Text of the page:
While at first, I was a mess, gradually I improved to the point that he started inviting me to meals with his friends every Sunday. Being forced to practice conversational Chinese gave me the confidence I needed to really immerse myself in the local culture and pick up the language.

What can you do?

Find yourself a language partner or local friend who will practice with you. Give yourself a set time every week (or multiple times a week) where you only practice having a conversation in the local language. It's fine if you need to use a little English, but don't let yourself lapse for too long!

2. Locals Wanting to Speak English with You

Thankfully in China, not many of the locals are comfortable speaking English to you, but in many other countries, the locals may speak English very well. In this case, locals might switch to English when they hear you butchering their language. They may be annoyed at your attempts or assume speaking English is easier for everyone involved.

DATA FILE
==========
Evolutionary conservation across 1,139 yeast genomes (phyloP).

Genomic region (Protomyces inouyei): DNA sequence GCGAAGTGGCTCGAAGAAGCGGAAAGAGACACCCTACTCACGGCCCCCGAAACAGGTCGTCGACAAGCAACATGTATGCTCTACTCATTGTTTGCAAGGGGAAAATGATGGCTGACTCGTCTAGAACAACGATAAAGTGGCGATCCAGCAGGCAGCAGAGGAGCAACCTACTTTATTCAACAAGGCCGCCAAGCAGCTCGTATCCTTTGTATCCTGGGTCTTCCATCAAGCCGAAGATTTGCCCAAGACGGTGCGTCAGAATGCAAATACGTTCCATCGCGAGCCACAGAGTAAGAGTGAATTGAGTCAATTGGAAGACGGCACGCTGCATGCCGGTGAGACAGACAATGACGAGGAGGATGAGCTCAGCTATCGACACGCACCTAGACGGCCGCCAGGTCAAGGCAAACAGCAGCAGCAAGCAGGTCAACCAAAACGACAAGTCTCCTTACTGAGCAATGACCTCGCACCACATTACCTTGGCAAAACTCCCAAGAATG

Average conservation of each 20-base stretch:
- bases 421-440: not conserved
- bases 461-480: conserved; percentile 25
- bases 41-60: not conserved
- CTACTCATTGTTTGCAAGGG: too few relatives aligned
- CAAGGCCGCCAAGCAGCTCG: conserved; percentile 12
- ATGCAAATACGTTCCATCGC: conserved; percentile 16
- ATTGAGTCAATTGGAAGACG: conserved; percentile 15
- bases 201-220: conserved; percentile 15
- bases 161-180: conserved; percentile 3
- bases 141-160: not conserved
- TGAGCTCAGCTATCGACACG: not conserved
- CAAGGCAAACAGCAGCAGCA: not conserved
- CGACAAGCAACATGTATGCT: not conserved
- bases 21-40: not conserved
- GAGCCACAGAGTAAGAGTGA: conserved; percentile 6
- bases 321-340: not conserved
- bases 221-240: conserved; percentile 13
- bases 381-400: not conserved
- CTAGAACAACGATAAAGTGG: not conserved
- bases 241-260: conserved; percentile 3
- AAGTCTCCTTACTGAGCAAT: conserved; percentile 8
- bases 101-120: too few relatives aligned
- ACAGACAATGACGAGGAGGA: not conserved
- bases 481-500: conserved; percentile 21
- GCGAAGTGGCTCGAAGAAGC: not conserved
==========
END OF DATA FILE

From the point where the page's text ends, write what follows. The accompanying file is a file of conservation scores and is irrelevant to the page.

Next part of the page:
Even I'm guilty of switching to Chinese when people try to practice their English with me! Sometimes it's really just easier than struggling through a conversation with someone that is trying to practice.

What can you do?

Again, the best course of action here is to find yourself some local friends or a language partner and politely request they allow you to practice the local language with them. Go out to coffee or grab dinner and try not to use English!

You can also tell the person you're talking to that you'd love to practice the local language with them, but don't be offended if they're in a hurry and don't have the time to help you out.

Finally, you can try traveling off the beaten path during your breaks. Head to a place where locals are less likely to speak English, and you'll be forced to practice!

3. Differing Accents and Regional Dialects / Slang